UK: UCITS III To UCITS IV: A New Era

Last Updated: 5 February 2010
Article by Martin Cornish and Andrew R. Thomas

This article is the first in a series of publications relating to UCITS and future developments. The purpose of this piece is to provide a high level overview of (i) the historical background to Undertakings for Collective Investment in Transferable Securities (UCITS); (ii) the current position under UCITS III and in particular looking at (a) the Commission of European Securities Regulators (CESR) guidelines concerning eligible assets for investment, and (b) an overview of the options available for traditional hedge funds and fund of funds to now operate within the UCITS framework; and (iii) the proposals relating to UCITS IV due to come into force in July 2011.

Throughout 2009 and, more recently, since the publication of the proposals regarding the draft Alternative Investment Fund Management Directive, there has been a notable uptick in client interest regarding UCITS that has led to numerous asset managers establishing additional UCITS funds, adding UCITS funds for the first time to their portfolio of alternative investment funds or simply investigating and trying to understand the parameters in which a UCITS can invest and be marketed.

UCITS: The Beginning

The objective of the original UCITS directive, adopted in 1985, was to allow for open-ended funds investing in transferable securities to be subject to the same regulation in every Member State within the European Union. Its three main objectives were (i) to keep regulation up to speed with changes in the investment market; (ii) to create a level playing field for funds established in different Member States; and (iii) to ensure investors were well-protected by a single regulator across all markets.

UCITS III: Extending the Investment Scope of UCITS

Following the implementation of UCITS, there were clear signs that the objectives were not being properly satisfied. The marketing rules of various Member States hindered companies wishing to market their products across borders and the definition of "permitted investments" was already becoming redundant in an investment universe demanding innovation, greater returns and more sophisticated products. Finally in 1998, after an aborted attempt to introduce UCITS II, the European Commission published its proposals for UCITS III. This was adopted in 2001 by way of the Directive 2001/107/EC (the "Management Directive") and Directive 2001/108/EC (the "Product Directive") of the European Parliament and of the Council. All Member States were compelled to implement this by February 2007.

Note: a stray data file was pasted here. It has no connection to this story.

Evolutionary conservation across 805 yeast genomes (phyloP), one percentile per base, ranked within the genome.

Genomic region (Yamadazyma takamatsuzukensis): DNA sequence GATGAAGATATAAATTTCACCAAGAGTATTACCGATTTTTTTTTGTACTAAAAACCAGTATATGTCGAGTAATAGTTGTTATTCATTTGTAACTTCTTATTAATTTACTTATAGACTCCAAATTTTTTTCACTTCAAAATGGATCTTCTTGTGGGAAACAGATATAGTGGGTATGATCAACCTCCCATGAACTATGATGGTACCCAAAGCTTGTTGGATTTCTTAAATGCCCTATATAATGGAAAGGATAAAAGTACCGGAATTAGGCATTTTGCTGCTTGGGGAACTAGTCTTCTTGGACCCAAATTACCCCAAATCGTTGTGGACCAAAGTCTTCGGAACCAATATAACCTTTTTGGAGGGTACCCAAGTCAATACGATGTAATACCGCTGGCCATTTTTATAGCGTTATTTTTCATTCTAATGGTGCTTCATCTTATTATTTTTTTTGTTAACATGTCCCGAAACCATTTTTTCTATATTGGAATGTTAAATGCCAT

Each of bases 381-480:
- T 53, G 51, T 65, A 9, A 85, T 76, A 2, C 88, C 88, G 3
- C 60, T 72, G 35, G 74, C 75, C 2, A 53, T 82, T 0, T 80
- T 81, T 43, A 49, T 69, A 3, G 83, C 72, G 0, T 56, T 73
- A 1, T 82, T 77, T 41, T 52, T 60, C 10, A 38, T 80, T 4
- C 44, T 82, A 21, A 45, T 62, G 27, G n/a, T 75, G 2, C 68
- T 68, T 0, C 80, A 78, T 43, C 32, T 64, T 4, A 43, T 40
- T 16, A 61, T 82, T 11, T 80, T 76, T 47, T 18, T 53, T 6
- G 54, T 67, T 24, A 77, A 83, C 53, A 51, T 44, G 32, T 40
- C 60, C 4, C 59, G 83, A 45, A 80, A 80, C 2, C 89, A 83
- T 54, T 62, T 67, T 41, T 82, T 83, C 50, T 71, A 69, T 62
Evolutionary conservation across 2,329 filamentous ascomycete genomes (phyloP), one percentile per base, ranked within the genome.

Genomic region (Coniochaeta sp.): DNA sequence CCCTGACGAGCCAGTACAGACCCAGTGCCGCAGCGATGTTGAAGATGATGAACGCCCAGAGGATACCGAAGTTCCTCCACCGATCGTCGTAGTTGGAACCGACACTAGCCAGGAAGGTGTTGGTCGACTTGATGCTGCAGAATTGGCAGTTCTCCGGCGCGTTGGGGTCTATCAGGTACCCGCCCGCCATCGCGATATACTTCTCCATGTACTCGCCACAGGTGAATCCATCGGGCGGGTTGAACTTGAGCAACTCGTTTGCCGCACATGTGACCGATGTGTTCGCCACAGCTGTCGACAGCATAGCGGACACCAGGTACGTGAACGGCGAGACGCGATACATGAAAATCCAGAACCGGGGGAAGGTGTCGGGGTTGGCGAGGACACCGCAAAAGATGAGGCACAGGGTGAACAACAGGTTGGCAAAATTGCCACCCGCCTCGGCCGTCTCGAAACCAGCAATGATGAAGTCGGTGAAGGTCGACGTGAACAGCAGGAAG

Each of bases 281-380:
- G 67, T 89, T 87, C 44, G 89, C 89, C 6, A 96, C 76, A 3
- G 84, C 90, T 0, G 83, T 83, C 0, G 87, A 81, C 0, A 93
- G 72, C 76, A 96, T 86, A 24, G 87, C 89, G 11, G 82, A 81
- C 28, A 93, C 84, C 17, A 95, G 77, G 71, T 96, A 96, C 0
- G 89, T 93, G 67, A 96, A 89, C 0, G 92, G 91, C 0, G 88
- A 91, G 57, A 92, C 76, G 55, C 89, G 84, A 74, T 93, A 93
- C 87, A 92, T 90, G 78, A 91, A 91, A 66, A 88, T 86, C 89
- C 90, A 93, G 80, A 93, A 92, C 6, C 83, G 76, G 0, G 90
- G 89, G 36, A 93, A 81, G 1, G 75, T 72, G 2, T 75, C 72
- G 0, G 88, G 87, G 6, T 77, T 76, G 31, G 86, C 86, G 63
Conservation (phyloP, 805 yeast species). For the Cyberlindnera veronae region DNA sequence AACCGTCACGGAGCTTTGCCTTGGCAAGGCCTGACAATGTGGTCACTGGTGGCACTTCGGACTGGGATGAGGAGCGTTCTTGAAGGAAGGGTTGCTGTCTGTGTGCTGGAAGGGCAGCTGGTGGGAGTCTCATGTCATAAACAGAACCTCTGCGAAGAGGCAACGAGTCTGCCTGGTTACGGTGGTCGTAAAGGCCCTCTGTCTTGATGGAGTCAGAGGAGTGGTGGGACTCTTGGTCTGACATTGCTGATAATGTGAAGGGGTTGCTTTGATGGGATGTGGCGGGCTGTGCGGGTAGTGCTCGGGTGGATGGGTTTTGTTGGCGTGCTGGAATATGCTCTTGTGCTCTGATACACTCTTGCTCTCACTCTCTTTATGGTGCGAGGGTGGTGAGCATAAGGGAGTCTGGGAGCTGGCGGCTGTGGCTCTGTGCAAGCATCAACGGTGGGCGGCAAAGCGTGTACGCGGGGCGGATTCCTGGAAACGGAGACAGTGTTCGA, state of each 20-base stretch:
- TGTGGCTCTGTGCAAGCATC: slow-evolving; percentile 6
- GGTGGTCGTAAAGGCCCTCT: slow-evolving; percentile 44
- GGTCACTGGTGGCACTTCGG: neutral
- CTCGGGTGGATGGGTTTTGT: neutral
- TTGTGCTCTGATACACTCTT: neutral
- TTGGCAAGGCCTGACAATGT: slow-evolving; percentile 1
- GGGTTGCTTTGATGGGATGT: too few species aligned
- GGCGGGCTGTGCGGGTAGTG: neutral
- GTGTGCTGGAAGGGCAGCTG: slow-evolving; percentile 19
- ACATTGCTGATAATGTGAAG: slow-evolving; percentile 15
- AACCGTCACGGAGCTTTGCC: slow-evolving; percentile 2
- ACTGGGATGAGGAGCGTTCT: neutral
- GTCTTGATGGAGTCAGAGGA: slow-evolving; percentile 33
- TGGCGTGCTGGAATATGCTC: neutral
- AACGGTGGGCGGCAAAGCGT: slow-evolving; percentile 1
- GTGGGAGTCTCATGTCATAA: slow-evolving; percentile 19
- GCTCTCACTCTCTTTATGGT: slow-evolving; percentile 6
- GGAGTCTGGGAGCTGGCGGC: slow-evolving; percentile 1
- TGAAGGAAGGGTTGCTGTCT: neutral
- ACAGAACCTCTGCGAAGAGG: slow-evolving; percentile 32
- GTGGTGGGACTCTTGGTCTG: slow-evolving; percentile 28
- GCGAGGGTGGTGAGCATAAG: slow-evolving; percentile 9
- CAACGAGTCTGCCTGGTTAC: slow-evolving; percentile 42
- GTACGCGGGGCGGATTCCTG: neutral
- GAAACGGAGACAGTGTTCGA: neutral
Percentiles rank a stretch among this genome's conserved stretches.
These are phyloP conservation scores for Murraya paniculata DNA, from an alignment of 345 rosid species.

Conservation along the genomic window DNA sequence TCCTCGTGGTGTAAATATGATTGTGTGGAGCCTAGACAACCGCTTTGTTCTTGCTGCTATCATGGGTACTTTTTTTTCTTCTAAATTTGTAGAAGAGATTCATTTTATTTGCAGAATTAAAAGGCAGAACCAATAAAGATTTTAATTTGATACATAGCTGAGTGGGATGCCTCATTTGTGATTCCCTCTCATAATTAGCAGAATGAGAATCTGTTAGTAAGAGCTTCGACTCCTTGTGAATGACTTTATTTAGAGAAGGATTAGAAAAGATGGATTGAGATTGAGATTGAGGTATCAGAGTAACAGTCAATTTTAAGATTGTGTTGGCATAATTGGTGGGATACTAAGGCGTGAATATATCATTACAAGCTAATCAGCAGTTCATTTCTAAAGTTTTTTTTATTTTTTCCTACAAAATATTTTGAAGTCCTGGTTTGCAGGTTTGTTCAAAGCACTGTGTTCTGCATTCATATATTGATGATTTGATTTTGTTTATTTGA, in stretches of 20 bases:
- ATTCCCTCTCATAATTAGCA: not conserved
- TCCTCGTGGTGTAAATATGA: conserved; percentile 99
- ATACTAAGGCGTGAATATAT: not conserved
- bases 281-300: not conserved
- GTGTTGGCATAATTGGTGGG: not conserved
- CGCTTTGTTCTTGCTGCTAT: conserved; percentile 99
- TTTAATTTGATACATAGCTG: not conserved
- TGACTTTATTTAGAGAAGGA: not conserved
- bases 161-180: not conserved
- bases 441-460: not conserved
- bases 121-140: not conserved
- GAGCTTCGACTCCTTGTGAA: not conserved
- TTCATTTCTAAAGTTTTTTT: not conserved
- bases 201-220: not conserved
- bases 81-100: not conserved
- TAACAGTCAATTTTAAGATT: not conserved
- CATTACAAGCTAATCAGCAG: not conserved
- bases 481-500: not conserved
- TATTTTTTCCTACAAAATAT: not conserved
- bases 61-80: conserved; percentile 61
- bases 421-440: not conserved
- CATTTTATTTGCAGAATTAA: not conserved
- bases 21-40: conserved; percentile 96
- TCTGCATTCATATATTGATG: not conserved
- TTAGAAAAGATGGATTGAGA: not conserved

The Management Directive sought and continues to seek to give management companies a "European Passport" to operate throughout the European Union, and widens the activities which they are allowed to undertake. It also introduces the concept of a simplified prospectus, which is intended to provide more accessible and comprehensive information in a simplified format to assist the cross-border marketing of UCITS throughout Europe.

The Product Directive in short sought and continues to seek to provide funds the ability to invest in a wider range of financial instruments than was previously the case, e.g., standard long-only funds.

UCITS III funds are currently classified either as "sophisticated" or "non-sophisticated" UCITS funds, depending on the investment powers they choose to adopt. Non-sophisticated funds under UCITS III continue to operate using the same structure as traditional long-only funds, consisting primarily of bonds and equities. Sophisticated funds, however, whilst being able to adopt the vanilla approach outlined above, may also invest in a broader range of asset classes, derivatives and strategies. As part of this investment evolution, it soon became clear that this wider universe of investment powers required guidance from the regulators as to what was permissible within UCITS III. In March 2007, CESR published guidelines relating to eligible assets for investment by UCITS.

Eligible Assets

Eligible assets for UCITS continues to be an evolving platform, and when establishing a fund it is advisable to seek advice as to whether the proposed investment objective and strategy of the fund would in fact be UCITS compliant. The below is intended to be a high-level summary only.